In some assignments you may be asked to test an inference algorithm on a model of your choice. If you do not know what to implement, checkout these resources for inspiration:

Group Project

In groups of 3-4 students, you will propose and work on a final project. There will be a presentation session at the end of the semester, where each group is expected to present for 20 minutes and answer questions.
Projects may be anything related to probabilistic programming.
For instance,
  • Applying probabilistic programming to a non-trivial problem.
  • Implementing an advanced inference algorithm in our minimal PPL.
  • Implementing a PPL following a different design principle.
We will give more project ideas during the lectures.

Example Projects.

Reproducing research papers in a simplified form.

Take inspiration from the Bayesian inference examples given in the first lecture or look for publications that you find interesting. For instance, we don't expect you to do object tracking based on videos, but you can think of implementing a simplified simulator in which object tracking is more feasable. Or, try to break captchas with less noise, fewer letters, etc. For such problems getting the inference to work may be the most challenging part.

Answering questions for real-world data sets with Bayesian Inference.

You may find a real-world data set and pose interesting questions about it. For such problems the modelling aspect will be the most important. Try out several models, argue about your modelling decisions and see how they affect the result. Carefully interpret the results.


If you pick a hard problem, then all of your effort will probably go towards finding one model and implementing one sophistaced inference algorithm that solves it. For such problems, document and share the process of finding a model / inference algorithm combination that made it work.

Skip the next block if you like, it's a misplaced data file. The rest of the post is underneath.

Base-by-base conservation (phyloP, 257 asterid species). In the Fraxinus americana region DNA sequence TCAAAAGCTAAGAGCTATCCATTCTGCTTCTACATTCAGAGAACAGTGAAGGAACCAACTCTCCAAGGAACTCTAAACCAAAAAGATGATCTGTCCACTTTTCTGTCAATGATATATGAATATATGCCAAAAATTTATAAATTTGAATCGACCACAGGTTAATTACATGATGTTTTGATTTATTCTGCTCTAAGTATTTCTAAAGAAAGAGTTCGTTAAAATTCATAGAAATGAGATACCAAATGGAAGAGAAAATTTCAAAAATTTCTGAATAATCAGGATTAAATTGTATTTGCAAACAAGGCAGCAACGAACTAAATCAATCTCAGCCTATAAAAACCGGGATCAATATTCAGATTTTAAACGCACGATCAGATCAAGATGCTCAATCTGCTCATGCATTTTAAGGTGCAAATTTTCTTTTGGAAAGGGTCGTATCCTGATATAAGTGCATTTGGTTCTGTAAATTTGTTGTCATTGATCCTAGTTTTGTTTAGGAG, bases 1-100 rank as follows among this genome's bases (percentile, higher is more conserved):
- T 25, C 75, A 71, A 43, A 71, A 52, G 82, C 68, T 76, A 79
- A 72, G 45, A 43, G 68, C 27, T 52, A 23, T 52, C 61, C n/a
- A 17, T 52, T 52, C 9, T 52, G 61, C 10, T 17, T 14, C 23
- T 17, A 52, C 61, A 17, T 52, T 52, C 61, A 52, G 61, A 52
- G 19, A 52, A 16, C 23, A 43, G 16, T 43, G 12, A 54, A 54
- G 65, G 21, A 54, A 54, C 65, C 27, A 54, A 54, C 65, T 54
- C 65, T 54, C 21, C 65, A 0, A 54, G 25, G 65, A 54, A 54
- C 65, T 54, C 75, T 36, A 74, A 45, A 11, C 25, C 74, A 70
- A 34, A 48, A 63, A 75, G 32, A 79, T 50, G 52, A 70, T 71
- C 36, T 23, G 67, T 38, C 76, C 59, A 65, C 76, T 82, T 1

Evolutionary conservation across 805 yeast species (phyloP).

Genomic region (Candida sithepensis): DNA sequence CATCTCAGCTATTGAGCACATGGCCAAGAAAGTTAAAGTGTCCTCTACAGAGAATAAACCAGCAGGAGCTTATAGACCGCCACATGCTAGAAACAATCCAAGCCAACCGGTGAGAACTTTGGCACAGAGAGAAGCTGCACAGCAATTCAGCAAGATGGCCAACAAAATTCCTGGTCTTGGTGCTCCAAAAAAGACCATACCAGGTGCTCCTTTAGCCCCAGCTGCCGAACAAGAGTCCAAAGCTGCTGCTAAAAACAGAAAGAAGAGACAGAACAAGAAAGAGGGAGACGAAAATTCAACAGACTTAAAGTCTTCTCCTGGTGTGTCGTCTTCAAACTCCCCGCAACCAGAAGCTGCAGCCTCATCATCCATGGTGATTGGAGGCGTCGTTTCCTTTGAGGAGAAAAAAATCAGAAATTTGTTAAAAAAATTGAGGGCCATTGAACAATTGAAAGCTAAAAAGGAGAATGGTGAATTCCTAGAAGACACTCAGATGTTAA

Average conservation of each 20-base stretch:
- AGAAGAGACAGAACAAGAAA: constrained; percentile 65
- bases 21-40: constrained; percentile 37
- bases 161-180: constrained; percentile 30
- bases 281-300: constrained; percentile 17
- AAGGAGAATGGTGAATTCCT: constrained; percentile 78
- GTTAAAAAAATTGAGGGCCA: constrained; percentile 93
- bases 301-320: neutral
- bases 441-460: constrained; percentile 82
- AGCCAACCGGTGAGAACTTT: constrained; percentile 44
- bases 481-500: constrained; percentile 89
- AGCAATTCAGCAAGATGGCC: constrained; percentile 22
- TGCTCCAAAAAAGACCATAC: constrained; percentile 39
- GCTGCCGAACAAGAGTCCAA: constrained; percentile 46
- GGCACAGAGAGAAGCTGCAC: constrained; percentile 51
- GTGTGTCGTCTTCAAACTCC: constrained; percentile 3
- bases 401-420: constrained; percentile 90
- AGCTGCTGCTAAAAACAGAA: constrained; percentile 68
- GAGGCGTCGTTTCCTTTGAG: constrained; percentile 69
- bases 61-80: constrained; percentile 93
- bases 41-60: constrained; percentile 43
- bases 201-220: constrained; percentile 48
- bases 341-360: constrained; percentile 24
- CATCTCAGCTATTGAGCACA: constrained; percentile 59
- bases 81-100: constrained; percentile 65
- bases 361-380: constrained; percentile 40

If you have a "data-science" type of project, then inference maybe won't be too hard. Focus on the modelling aspect and how it affects the result. Document and share the process of modelling the data to answer your questions. Discuss your modelling decisions, carefully interpret the results and present your insights in a convincing manner.

Project Proposals

If your project is about applying probabilistic programming, then the proposal should include at least one paragraph for each of the following questions:
  • What is the objective of your project?
  • How does your data look like? What dataset do you use?
  • How do you intend to model the data? What could be the latent variables? What are the observed variables? ...
  • How do you solve the problem? Which inference algorithm? ...
  • How do you plan to split up the work?
If you want to do a different type of project, then answer following questions in the proposal:
  • What is the objective of your project?
  • How do you achieve your objective? Explain your methodology and be as specific as possible. What do you implement? Which technologies do you use? ...
  • When do you consider your project a success? How do you test your implementation?
  • How do you plan to split up the work?


Your grade will be a combination of assignments scores and final project score.
  • 40% Assignments
  • 60% Project

Grading Scale

The points of the theoretical and practical part sum to exactly 100 points. The points map to grades as follows:
  • S1: 88-100
  • U2: 75-87.99
  • B3: 63-74.99
  • G4: 50-62.99
  • N5: 0-49.99

Academic Honesty

We expect all students to work on their own (both for the practical assignments and the group project). Any kind of plagiarism will result in expulsion of the course with a grade N5 (Nicht Genügend).